"Generations" Autobot Stripes Toy Review


General Information:
Release Date: July 2016
Price Point: $9.99 (depending on retailer)
Retailer: General (Toys R Us, Target, Wal-Mart etc.)
Accessories: None

Text in italics and official images below from Amazon.com:
Autobot Stripes is a tactical recon expert who works for Autobot Blaster. He was created by the Autobots to counter the Decepticon spy Soundwave and his team. Autobot Stripes is trained in stealth tactics, but he's ferocious enough to fight his way out of trouble if the Decepticons detect his energy signature. Titans Return Legends Class figures deliver exciting Transformers conversion play in a smaller scale. This Legends Class Autobot Stripes figure is a Triple Changer figure that converts from beast mode to vehicle mode to spy tablet mode. In spy tablet mode, the figure fits inside the chest compartment of the Titans Return Leader Class Autobot Blaster figure. (Sold separately. Subject to availability.) The figure changes from beast mode to spy tablet mode in 7 steps, and from spy tablet mode to vehicle mode in 6. Also includes a collectible character card with tech specs. Transformers and all related characters are trademarks of Hasbro.

While other size classes in the "Titans Return" line focus on the "Headmaster" style play pattern, the Legends Class rolls forward bringing modern day versions of smaller G1 characters to life. One of the first Legends Class "Titans Return" figures is Stripes.

Who? You may ask. Unlike Rewind he is not a really well known character but technically he is a "Generation One" character. In the original draft of the script for 1986's "Transformers: The Movie" Stripes was going to be one of Blaster's cassette force who took on Soundwave's team. He would later be replaced with Ramhorn in the movie, but in 2012 a figure was finally released of the character, a redeco of G1 Ravage. This was a Japanese exclusive toy however, so this makes Stripes' first release as a part of a toy line released outside Japan.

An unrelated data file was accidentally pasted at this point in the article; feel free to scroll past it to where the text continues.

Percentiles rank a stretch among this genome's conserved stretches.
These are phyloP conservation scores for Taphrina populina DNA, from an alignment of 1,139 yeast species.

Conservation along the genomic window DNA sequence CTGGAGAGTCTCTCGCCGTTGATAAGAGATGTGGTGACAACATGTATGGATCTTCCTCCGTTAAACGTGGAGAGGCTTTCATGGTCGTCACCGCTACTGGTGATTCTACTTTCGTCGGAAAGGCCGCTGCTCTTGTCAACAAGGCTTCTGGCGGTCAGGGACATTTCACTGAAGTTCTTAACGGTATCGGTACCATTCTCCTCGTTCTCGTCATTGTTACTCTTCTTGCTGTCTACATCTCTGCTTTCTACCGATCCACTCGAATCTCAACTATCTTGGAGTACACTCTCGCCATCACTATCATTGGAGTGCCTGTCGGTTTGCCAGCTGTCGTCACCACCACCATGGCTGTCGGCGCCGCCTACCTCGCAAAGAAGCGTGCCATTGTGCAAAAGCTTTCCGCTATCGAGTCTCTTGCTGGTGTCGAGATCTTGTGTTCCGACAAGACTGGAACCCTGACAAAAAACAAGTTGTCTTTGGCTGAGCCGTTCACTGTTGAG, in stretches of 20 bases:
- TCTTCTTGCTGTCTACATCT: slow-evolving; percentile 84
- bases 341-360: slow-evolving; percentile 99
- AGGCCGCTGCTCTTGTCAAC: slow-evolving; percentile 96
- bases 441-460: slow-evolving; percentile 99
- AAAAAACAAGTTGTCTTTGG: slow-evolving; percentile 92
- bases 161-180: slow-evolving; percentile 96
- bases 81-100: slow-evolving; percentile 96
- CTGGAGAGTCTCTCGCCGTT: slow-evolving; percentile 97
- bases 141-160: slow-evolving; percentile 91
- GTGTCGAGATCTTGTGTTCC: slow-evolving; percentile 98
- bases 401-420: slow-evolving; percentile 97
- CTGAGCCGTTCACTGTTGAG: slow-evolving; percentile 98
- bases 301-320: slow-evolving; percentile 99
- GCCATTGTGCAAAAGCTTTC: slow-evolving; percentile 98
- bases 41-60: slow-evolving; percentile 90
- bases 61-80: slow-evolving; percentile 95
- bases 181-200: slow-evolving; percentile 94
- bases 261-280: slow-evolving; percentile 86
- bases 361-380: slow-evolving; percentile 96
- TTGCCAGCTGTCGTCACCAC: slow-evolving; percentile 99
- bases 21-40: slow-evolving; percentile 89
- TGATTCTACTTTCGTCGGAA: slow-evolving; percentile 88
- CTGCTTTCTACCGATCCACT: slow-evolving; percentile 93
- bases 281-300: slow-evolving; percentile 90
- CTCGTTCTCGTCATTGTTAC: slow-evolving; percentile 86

Stripes is packaged in a bubble sealed on a card. The style continues the style used for the "Combiner Wars" Legends Class figures such as Powerglide. If you are facing the card, the artwork for the character is on the left while the Transformers logo is set vertically on the right. At the top is the "Generations" logo. The back features the figure in all modes along with the requisite legal information in multiple languages. Stripes is packaged in vehicle mode.

Titans Return figures come with a collector card, similar to last year's "Combiner Wars" series. However these cards are shaped differently, with corners cut out on two sides. The front features the character's artwork, giving you a better look at the full body. The back features something fans have wanted since last year: tech specs! These are not traditional specs with a full motto and so on, but instead there are four qualities reflected here (via icons). The four icons are: A robot flexing arms (strength), a character running (speed), a brain (intelligence) and a missile (firepower). These are laid out on the X axis of a bar chart with lines going across from a scale of one through ten. Since Stripes is not a Titan Master, there is no additional ten points of power on the scale that you would find on say, the tech specs card for Skullsmasher's tech specs card.

Vehicle Mode:
When you try to create a triple-changing figure, there are always challenges due in part to limited budgets and just how much functionality you can squeeze into one figure. This goes even more so for smaller figures. Such is the challenge faced by the designers of this figure and the results of this challenge are demonstrated heavily in Stripes' vehicle form. This form is meant to be a jet but it's a bit of a tough sell. Sure the front has a cockpit section with a nice pointy nosecone and there are wings. If you really stretch your imagination there are also rear vertical stabilizers formed from the rear legs of the beast mode which, while not thin are in the right place at least. Unfortunately that's pretty much it. The entire center of the vehicle is one big rectangle. Indeed, I think the vehicle mode would have been more convincing if instead of the jet-like nosecone the designers had opted for something more like a science fiction type space ship's front end. The bulkiness of the main body of the vehicle is what keeps it from being a convincing fighter jet.

Most of the main body of this vehicle is cast in black and metallic orange plastic. The wings and cockpit of the jet are cast in metallic yellow plastic. The orange and black are both colors found on the original Stripes figure so that is a nice homage. In an especially fun touch, the metallic yellow plastic is a homage to the vacuum metallized gold colored weapons included with the original Stripes figure.